Mary Berry, a Kentucky farmer and daughter of writer Wendell Berry, started the Berry Center in New Castle, Kentucky, to address the “central issue of our time: a healthy and sustainable agriculture in this country.” The organization is working with colleges to create educational programs, with farming organizations to find healthier ways of providing food to cities, and with those who influence policy to instigate new programs. Its mission is to continue Wendell Berry’s work, “by bringing focus, knowledge, and cohesiveness to the work of changing our ruinous industrial agriculture system into a culture that uses nature as the standard, that accepts no permanent damage to the ecosphere, and that takes into consideration human health in local communities.”
Food Tank: What made you start the Berry Center?
Mary Berry: About four years ago I was appointed to the Farm Services State Board in Kentucky, a federal appointment to a state board, and it was my first experience with a big USDA program. It was interesting, because for the first time two small farmers representing small farming were appointed to that board. At roughly the same time I was elected onto the board of a small grassroots group that has had great success in Kentucky working on the problems of local agriculture and small farming.
The interesting thing is it was the first time I could juxtapose the two sides of agriculture—the small and the large. I was pretty amazed at how little the sides knew about each other…. The small agriculture side is so small and entrepreneurial. It didn’t know much about the history of farming in our area, and the big agriculture side has just bought hook line and sinker that it’s got to be the way it is, toxic and so on.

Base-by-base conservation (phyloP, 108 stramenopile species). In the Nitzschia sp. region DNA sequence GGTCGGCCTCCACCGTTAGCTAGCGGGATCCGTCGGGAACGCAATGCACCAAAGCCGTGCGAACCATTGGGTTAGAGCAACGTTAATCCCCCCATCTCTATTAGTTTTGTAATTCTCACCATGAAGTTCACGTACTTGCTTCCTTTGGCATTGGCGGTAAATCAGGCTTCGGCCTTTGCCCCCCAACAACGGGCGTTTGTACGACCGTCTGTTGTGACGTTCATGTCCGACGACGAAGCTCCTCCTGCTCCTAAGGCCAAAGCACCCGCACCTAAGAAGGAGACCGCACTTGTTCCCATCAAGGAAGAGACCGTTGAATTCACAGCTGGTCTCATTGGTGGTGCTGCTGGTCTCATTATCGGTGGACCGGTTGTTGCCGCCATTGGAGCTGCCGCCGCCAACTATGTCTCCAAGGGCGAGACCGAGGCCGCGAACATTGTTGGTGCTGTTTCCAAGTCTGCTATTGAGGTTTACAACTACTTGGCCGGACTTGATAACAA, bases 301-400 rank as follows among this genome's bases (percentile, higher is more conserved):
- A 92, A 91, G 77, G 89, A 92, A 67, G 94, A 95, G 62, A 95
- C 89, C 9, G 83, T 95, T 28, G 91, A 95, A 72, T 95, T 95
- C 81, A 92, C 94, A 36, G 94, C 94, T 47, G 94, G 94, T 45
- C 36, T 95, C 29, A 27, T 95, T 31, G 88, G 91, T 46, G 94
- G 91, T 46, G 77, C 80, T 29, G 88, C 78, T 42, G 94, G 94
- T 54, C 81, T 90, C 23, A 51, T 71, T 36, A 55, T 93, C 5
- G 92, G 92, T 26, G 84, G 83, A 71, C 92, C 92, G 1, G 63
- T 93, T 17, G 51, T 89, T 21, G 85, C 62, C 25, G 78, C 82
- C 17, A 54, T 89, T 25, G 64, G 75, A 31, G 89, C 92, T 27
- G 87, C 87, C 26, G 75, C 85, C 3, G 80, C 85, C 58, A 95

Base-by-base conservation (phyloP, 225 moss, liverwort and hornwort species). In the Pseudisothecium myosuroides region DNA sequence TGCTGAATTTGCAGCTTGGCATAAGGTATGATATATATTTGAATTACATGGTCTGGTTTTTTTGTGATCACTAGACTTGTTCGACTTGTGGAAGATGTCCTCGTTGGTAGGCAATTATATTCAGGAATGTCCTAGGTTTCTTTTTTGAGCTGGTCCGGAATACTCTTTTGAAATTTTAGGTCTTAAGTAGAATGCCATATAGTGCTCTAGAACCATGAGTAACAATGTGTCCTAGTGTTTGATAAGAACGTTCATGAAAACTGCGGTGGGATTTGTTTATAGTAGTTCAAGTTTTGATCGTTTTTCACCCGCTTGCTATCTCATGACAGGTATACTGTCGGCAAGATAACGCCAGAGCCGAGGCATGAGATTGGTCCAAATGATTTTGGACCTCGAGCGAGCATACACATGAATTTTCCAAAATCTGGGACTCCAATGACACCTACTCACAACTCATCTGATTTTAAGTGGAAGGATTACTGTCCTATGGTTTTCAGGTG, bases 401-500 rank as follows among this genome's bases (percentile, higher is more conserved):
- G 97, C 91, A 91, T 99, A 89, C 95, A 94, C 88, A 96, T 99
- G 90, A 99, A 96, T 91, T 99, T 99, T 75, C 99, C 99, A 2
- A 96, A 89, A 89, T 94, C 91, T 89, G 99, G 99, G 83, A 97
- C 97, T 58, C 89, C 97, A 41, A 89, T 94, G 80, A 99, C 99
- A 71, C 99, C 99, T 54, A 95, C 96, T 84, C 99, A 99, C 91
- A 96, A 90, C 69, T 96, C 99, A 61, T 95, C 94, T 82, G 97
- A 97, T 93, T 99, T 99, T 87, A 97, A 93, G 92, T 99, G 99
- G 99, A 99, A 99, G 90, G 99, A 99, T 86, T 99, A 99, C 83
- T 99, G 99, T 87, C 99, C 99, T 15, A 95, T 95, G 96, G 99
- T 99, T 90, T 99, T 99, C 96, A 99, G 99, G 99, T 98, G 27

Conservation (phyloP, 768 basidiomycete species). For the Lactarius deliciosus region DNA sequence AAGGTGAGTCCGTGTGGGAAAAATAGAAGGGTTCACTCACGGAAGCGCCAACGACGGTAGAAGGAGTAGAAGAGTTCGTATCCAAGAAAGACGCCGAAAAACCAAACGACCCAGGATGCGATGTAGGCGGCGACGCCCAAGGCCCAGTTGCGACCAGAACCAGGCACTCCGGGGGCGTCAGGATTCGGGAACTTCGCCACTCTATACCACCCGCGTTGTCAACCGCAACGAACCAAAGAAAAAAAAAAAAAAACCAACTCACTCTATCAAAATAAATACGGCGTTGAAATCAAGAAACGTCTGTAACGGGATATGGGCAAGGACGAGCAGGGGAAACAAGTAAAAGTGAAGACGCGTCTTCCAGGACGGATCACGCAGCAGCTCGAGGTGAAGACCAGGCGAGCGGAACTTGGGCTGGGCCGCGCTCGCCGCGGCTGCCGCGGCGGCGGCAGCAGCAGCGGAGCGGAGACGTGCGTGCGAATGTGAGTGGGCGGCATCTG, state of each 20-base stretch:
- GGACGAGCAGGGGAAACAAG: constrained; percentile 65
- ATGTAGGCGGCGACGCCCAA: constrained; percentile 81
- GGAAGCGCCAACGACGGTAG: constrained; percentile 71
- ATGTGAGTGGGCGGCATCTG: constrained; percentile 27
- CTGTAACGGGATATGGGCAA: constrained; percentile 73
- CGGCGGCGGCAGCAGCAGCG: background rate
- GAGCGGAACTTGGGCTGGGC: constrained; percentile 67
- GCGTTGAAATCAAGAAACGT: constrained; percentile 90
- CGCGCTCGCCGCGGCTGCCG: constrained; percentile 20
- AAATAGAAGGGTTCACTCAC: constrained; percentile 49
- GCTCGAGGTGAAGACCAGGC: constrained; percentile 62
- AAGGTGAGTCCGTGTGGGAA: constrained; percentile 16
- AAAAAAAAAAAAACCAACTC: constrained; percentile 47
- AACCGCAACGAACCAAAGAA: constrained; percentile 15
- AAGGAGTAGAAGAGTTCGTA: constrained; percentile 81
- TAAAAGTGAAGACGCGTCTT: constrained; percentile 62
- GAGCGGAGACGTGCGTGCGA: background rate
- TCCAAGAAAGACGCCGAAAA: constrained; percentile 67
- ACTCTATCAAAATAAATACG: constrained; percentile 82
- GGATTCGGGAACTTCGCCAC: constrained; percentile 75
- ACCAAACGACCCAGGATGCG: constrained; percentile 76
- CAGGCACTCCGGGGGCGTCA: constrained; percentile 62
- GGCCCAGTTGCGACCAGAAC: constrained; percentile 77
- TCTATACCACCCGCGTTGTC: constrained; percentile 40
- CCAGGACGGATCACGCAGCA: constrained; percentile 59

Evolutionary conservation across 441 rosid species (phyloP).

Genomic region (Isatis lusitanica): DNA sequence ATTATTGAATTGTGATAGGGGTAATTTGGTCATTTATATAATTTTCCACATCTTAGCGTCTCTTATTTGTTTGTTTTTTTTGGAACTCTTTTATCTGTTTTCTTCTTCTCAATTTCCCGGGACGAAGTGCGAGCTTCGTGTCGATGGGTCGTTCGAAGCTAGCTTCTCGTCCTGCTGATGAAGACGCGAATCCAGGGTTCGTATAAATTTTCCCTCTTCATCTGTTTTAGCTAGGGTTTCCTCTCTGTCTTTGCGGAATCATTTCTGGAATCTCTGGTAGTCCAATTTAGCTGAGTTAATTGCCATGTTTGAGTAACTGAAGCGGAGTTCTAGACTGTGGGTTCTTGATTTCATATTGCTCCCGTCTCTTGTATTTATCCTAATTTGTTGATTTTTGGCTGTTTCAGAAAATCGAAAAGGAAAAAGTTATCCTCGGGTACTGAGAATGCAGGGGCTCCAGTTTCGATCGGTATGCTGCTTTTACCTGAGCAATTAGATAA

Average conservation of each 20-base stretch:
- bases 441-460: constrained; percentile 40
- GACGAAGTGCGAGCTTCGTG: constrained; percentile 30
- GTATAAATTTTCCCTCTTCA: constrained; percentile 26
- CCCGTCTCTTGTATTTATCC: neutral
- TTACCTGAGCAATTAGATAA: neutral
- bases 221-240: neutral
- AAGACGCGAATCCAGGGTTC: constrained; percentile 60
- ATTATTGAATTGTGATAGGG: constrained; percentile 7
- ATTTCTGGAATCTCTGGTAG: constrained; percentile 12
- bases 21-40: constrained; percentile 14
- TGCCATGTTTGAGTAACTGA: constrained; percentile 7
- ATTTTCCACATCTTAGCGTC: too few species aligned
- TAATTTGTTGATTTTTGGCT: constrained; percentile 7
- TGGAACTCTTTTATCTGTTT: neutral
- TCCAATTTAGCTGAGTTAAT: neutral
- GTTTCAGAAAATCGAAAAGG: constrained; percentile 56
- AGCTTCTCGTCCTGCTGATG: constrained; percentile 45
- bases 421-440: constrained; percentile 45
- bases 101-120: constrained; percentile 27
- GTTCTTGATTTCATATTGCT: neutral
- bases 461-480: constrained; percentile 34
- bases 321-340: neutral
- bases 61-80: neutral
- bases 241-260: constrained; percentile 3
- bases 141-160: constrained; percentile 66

So I said to Daddy we’ve got to make a cultural change, and we’ve got to work on education and access to capital, on land use issues and policies, and he said it sounds like you’re starting a center, and I said maybe I am, and he said do it. So with the help of some very good friends I set about to work on something that is now called the Berry Center.
FT: How is the Berry Center educating farmers on sustainable farming?
MB: We started a small farm agriculture degree at a little college called St. Catharine College in the geographical center of Kentucky. It’s a four-year degree program, an interdisciplinary program that started with the deans of the school and a woman named Leah Bayens, who is running the program…. We just enrolled our first class last fall.
We are also talking to a couple of private schools that are going to graduate people who will be in a position to make decisions, people who will have power, and we want those people to have an agrarian education, or at least have a piece of an agrarian education.
We’re talking about a course like “readings in agriculture,” something like that, which means that people who will be in a position of making decisions will understand that we’re in a land-based economy, just like we’ve always been. Our major problem with agriculture, and as far as I’m concerned with every other problem we’ve faced, is bad land use, and if we don’t address land use, we won’t have done much of anything.
FT: Can you say more about how the Berry Center is working to address some of the problems facing farming?
MB: It’s a bipolar situation for farmers and consumers—it’s either very small and entrepreneurial, or it’s huge. There’s nothing in between, and we’re interested in what could be in between. I think farmers in our area would be willing to grow for a local food economy if there’s a contract, if there’s something involved that tells them that they’re not going to go to market and lose their shirts.